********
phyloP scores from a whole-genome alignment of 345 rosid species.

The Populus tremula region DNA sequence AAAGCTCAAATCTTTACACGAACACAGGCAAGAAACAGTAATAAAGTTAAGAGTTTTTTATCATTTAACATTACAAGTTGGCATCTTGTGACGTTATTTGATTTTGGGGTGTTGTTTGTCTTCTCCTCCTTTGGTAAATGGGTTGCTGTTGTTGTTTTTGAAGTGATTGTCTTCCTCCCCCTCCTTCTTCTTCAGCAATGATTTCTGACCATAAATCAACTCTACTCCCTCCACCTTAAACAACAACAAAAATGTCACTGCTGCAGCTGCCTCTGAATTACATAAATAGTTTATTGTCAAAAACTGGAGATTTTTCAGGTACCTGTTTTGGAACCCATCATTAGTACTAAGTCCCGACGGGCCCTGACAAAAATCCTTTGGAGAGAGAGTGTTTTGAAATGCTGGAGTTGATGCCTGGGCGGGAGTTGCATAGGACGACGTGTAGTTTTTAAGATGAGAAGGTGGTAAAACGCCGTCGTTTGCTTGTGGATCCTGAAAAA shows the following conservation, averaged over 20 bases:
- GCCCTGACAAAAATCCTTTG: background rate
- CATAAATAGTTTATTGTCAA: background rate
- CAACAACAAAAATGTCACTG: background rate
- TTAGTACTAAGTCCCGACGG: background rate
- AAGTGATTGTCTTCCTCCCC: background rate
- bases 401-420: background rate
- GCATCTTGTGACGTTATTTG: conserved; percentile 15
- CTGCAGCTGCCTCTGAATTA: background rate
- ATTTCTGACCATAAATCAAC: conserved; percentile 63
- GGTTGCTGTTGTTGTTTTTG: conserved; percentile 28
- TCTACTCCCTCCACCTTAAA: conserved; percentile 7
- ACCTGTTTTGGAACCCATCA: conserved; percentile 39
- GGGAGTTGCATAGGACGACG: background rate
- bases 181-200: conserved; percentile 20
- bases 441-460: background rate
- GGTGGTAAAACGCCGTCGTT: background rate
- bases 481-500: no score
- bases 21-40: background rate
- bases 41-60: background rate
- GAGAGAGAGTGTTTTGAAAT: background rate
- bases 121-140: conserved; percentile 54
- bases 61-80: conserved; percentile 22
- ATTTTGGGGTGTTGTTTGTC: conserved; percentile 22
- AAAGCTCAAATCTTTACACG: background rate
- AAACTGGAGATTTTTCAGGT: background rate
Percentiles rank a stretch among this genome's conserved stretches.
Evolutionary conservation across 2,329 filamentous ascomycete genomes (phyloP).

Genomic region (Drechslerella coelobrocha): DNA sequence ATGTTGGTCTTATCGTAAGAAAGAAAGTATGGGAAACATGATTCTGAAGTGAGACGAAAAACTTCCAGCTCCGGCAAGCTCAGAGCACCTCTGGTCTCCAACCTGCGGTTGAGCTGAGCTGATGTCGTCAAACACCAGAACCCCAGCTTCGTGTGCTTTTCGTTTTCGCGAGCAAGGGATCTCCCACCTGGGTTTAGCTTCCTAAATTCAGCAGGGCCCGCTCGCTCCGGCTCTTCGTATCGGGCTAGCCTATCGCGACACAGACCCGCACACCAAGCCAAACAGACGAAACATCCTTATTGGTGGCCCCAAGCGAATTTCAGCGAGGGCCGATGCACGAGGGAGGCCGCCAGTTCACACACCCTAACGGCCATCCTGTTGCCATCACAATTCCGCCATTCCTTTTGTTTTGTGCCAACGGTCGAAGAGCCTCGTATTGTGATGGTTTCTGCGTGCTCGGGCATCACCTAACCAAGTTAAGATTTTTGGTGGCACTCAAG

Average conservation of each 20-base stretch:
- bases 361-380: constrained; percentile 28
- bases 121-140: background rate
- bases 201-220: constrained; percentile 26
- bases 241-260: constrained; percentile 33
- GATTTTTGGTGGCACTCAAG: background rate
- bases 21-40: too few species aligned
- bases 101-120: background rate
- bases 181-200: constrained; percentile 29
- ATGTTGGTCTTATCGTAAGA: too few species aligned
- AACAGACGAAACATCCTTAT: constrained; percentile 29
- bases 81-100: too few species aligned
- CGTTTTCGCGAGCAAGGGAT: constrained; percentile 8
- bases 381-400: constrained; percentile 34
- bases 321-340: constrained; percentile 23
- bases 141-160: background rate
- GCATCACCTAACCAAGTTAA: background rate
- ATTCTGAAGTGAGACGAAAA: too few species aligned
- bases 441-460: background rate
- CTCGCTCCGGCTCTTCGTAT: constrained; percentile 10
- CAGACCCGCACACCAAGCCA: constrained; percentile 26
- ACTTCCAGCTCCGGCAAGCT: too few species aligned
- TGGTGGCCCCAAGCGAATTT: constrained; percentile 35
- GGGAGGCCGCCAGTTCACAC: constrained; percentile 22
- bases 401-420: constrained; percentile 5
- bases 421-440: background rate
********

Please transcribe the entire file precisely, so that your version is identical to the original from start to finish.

phyloP scores from a whole-genome alignment of 345 rosid species.

The Populus tremula region DNA sequence AAAGCTCAAATCTTTACACGAACACAGGCAAGAAACAGTAATAAAGTTAAGAGTTTTTTATCATTTAACATTACAAGTTGGCATCTTGTGACGTTATTTGATTTTGGGGTGTTGTTTGTCTTCTCCTCCTTTGGTAAATGGGTTGCTGTTGTTGTTTTTGAAGTGATTGTCTTCCTCCCCCTCCTTCTTCTTCAGCAATGATTTCTGACCATAAATCAACTCTACTCCCTCCACCTTAAACAACAACAAAAATGTCACTGCTGCAGCTGCCTCTGAATTACATAAATAGTTTATTGTCAAAAACTGGAGATTTTTCAGGTACCTGTTTTGGAACCCATCATTAGTACTAAGTCCCGACGGGCCCTGACAAAAATCCTTTGGAGAGAGAGTGTTTTGAAATGCTGGAGTTGATGCCTGGGCGGGAGTTGCATAGGACGACGTGTAGTTTTTAAGATGAGAAGGTGGTAAAACGCCGTCGTTTGCTTGTGGATCCTGAAAAA shows the following conservation, averaged over 20 bases:
- GCCCTGACAAAAATCCTTTG: background rate
- CATAAATAGTTTATTGTCAA: background rate
- CAACAACAAAAATGTCACTG: background rate
- TTAGTACTAAGTCCCGACGG: background rate
- AAGTGATTGTCTTCCTCCCC: background rate
- bases 401-420: background rate
- GCATCTTGTGACGTTATTTG: conserved; percentile 15
- CTGCAGCTGCCTCTGAATTA: background rate
- ATTTCTGACCATAAATCAAC: conserved; percentile 63
- GGTTGCTGTTGTTGTTTTTG: conserved; percentile 28
- TCTACTCCCTCCACCTTAAA: conserved; percentile 7
- ACCTGTTTTGGAACCCATCA: conserved; percentile 39
- GGGAGTTGCATAGGACGACG: background rate
- bases 181-200: conserved; percentile 20
- bases 441-460: background rate
- GGTGGTAAAACGCCGTCGTT: background rate
- bases 481-500: no score
- bases 21-40: background rate
- bases 41-60: background rate
- GAGAGAGAGTGTTTTGAAAT: background rate
- bases 121-140: conserved; percentile 54
- bases 61-80: conserved; percentile 22
- ATTTTGGGGTGTTGTTTGTC: conserved; percentile 22
- AAAGCTCAAATCTTTACACG: background rate
- AAACTGGAGATTTTTCAGGT: background rate
Percentiles rank a stretch among this genome's conserved stretches.
Evolutionary conservation across 2,329 filamentous ascomycete genomes (phyloP).

Genomic region (Drechslerella coelobrocha): DNA sequence ATGTTGGTCTTATCGTAAGAAAGAAAGTATGGGAAACATGATTCTGAAGTGAGACGAAAAACTTCCAGCTCCGGCAAGCTCAGAGCACCTCTGGTCTCCAACCTGCGGTTGAGCTGAGCTGATGTCGTCAAACACCAGAACCCCAGCTTCGTGTGCTTTTCGTTTTCGCGAGCAAGGGATCTCCCACCTGGGTTTAGCTTCCTAAATTCAGCAGGGCCCGCTCGCTCCGGCTCTTCGTATCGGGCTAGCCTATCGCGACACAGACCCGCACACCAAGCCAAACAGACGAAACATCCTTATTGGTGGCCCCAAGCGAATTTCAGCGAGGGCCGATGCACGAGGGAGGCCGCCAGTTCACACACCCTAACGGCCATCCTGTTGCCATCACAATTCCGCCATTCCTTTTGTTTTGTGCCAACGGTCGAAGAGCCTCGTATTGTGATGGTTTCTGCGTGCTCGGGCATCACCTAACCAAGTTAAGATTTTTGGTGGCACTCAAG

Average conservation of each 20-base stretch:
- bases 361-380: constrained; percentile 28
- bases 121-140: background rate
- bases 201-220: constrained; percentile 26
- bases 241-260: constrained; percentile 33
- GATTTTTGGTGGCACTCAAG: background rate
- bases 21-40: too few species aligned
- bases 101-120: background rate
- bases 181-200: constrained; percentile 29
- ATGTTGGTCTTATCGTAAGA: too few species aligned
- AACAGACGAAACATCCTTAT: constrained; percentile 29
- bases 81-100: too few species aligned
- CGTTTTCGCGAGCAAGGGAT: constrained; percentile 8
- bases 381-400: constrained; percentile 34
- bases 321-340: constrained; percentile 23
- bases 141-160: background rate
- GCATCACCTAACCAAGTTAA: background rate
- ATTCTGAAGTGAGACGAAAA: too few species aligned
- bases 441-460: background rate
- CTCGCTCCGGCTCTTCGTAT: constrained; percentile 10
- CAGACCCGCACACCAAGCCA: constrained; percentile 26
- ACTTCCAGCTCCGGCAAGCT: too few species aligned
- TGGTGGCCCCAAGCGAATTT: constrained; percentile 35
- GGGAGGCCGCCAGTTCACAC: constrained; percentile 22
- bases 401-420: constrained; percentile 5
- bases 421-440: background rate